The Gherkin, The London Eye, the BT tower and One Canada Square are the great giants of London's skyline. One glance up in the air often takes your breath away as you contemplate the sheer scale of these structures. They also allow you to orientate yourself, making you realise that the city's landmarks are a great deal closer together than travelling underground on the tube might suggest.
This is the case with the other great cities of the world take Sydney and its Opera House or New York and its Empire State building and of course the gaping, harrowing hole where the Twin Towers once stood. A skyline is a city's pride and joy, a symbol of progress and success.
Come 2012, we will be wandering beneath a very different skyline indeed as five new giants are currently under construction and a further nine are proposed. The most impressive of these are the Shard London Bridge and The Pinnacle.
At over 300 metres tall and with 71 floors, Shard London Bridge is set to become the tallest building in Europe once it reaches completion in 2012. The tower was initially designed to become an 87 storey, circular glass tower as designed by Broadway Malyan but it was shunned by critics and redesigned by Renzo Piano who shortened the futuristic, glass structure to 310 meters.
The Pinnacle, which looks rather like a giant helter-skelter, is made from steel and glass and comes under the umbrella of structural expressionism. By 2011 it will dominate the skyline on Bishopsgate, boasting 63 floors of offices, observation points, restaurants and retail facilities. The building was designed by Kohn Pederson Fox Associates who came up with the idea of using flat glass panels resembling snake skin to make up the exterior, allowing for natural ventilation and light as well as acting as solar panels for optimum energy efficiency.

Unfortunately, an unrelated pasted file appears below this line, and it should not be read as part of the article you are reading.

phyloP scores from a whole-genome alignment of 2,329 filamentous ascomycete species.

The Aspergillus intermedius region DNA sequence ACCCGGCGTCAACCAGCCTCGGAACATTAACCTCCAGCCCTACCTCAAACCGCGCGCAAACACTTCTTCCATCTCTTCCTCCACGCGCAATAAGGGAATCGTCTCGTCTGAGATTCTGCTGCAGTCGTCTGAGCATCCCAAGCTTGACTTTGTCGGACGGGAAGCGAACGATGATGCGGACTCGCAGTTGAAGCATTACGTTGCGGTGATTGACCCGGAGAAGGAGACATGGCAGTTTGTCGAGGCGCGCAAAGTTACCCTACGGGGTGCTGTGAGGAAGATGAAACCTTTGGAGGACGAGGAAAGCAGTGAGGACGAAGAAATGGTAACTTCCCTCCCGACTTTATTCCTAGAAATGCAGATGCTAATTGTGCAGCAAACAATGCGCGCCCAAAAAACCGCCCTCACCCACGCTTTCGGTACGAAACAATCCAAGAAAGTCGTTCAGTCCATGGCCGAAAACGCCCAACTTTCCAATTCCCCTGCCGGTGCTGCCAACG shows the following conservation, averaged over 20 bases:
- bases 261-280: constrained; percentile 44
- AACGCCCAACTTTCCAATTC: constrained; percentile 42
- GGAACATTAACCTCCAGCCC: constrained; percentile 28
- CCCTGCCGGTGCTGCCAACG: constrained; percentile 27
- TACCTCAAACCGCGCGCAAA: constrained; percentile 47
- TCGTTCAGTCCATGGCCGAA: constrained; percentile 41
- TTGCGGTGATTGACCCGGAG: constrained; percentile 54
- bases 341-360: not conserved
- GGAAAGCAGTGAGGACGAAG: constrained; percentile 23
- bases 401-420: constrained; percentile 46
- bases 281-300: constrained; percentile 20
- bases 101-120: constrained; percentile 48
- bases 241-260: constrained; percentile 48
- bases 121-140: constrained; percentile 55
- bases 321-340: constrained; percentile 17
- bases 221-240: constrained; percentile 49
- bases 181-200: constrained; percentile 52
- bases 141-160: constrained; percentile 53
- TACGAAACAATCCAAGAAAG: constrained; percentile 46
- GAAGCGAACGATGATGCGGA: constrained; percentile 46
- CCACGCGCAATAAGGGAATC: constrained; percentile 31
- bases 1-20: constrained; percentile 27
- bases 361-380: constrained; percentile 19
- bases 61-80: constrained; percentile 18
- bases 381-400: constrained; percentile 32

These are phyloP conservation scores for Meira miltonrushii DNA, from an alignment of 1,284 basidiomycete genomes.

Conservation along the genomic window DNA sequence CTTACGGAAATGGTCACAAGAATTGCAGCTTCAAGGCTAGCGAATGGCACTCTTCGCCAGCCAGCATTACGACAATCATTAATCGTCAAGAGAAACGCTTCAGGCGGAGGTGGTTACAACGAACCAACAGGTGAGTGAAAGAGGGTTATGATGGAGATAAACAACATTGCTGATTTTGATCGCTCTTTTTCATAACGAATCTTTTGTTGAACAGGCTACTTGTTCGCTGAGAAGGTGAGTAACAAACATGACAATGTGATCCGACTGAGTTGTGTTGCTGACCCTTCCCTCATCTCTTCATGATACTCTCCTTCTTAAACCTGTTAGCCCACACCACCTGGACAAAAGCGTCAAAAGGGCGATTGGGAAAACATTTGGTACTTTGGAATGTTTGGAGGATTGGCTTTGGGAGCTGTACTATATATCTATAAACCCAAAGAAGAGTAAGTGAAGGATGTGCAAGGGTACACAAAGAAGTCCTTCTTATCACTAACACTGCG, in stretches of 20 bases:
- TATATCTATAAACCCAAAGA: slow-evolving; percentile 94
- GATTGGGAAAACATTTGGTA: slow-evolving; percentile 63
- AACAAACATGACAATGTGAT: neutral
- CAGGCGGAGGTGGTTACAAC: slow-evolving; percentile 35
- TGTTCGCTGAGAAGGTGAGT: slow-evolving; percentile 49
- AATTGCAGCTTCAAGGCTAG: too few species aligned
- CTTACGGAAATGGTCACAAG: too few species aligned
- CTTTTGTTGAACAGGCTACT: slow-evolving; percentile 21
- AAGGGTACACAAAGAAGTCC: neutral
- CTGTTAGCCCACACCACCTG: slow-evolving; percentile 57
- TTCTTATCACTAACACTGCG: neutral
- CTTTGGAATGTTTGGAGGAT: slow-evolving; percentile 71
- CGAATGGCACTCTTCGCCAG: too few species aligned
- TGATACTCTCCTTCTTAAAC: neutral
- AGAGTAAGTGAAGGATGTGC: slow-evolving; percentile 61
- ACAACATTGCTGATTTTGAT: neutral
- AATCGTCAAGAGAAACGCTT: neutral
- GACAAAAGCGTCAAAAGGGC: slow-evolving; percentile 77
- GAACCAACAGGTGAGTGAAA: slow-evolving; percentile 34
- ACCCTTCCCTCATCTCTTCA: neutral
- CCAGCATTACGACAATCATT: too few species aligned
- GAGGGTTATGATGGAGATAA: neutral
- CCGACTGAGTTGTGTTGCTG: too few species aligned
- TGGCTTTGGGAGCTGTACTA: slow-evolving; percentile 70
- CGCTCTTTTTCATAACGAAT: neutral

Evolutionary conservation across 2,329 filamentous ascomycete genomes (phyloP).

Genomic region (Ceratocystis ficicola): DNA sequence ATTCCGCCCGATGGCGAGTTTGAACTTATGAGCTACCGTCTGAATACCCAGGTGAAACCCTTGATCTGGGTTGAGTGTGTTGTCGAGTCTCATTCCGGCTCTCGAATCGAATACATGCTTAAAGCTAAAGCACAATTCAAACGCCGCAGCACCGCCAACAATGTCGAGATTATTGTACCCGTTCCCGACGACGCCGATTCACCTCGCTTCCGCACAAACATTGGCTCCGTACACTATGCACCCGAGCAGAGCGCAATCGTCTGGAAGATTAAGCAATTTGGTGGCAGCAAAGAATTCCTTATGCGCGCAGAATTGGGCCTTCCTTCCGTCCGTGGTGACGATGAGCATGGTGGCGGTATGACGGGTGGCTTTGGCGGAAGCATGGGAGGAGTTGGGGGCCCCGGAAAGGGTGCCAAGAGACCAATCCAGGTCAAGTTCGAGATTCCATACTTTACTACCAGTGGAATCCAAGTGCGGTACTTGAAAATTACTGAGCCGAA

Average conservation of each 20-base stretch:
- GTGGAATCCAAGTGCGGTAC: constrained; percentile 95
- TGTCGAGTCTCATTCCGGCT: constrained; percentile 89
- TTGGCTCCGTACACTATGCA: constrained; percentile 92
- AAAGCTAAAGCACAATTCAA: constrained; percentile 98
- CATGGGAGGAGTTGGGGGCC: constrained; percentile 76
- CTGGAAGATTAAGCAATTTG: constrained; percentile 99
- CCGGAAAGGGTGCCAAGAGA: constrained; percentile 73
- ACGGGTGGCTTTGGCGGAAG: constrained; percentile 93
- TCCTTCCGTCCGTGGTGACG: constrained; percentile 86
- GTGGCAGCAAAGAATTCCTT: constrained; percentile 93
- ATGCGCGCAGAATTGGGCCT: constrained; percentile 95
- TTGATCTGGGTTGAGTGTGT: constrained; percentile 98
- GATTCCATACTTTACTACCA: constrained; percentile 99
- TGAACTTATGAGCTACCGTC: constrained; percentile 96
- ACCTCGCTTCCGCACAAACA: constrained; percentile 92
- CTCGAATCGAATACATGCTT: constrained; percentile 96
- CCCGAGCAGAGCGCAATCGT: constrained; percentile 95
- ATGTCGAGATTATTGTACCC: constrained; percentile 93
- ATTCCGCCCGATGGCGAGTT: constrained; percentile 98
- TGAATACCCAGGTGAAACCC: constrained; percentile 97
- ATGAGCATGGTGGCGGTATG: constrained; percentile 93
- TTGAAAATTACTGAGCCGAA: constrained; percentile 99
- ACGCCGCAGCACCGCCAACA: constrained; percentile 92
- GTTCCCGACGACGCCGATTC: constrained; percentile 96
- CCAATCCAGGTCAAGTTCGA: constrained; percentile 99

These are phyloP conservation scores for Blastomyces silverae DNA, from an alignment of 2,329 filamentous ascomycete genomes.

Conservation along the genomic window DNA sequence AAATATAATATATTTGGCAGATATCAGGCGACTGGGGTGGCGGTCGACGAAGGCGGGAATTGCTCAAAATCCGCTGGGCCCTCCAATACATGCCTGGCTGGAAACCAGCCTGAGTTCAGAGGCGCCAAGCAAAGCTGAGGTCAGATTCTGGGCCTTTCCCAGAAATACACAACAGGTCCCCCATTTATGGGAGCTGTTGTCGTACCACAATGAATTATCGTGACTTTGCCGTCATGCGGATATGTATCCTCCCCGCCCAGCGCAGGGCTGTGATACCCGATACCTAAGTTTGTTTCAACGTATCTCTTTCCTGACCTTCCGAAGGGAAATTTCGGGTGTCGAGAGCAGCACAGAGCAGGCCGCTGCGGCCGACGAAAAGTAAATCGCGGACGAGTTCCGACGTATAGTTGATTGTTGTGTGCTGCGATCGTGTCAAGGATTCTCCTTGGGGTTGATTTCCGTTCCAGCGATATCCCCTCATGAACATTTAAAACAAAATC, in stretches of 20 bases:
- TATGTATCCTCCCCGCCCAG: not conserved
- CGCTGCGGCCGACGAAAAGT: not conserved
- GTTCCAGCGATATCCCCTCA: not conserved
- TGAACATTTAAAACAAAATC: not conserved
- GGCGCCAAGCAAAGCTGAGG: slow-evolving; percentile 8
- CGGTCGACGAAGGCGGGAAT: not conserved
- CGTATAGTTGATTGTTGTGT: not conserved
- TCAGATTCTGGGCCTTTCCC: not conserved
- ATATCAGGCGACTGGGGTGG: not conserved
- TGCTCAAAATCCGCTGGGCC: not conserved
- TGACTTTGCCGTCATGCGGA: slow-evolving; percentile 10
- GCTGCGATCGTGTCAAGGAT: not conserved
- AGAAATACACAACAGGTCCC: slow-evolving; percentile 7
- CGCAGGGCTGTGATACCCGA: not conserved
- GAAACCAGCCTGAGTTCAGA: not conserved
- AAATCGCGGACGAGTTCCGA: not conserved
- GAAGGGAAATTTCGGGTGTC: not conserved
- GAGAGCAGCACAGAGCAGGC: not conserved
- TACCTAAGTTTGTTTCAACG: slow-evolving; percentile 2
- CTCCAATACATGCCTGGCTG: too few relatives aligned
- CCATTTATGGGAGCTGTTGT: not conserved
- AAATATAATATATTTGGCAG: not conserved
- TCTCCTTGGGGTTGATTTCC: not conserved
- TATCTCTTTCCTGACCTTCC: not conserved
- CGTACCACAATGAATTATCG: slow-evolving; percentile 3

Other notable landmarks include the Henron Tower, another glass structure set to grace Bishopsgate and The Leadenhall Building, otherwise known as The Cheese Grater, which is a glass giant set to replace the current Leadenhill Building at 122 Leadenhill Street.
Although the recession has delayed and in some cases, halted the development of these towers altogether, London is still very much on the up and the cranes are lifting and dropping their way to a very different skyline to gaze upon come 2012.
By Jessica Hazel - freelance writer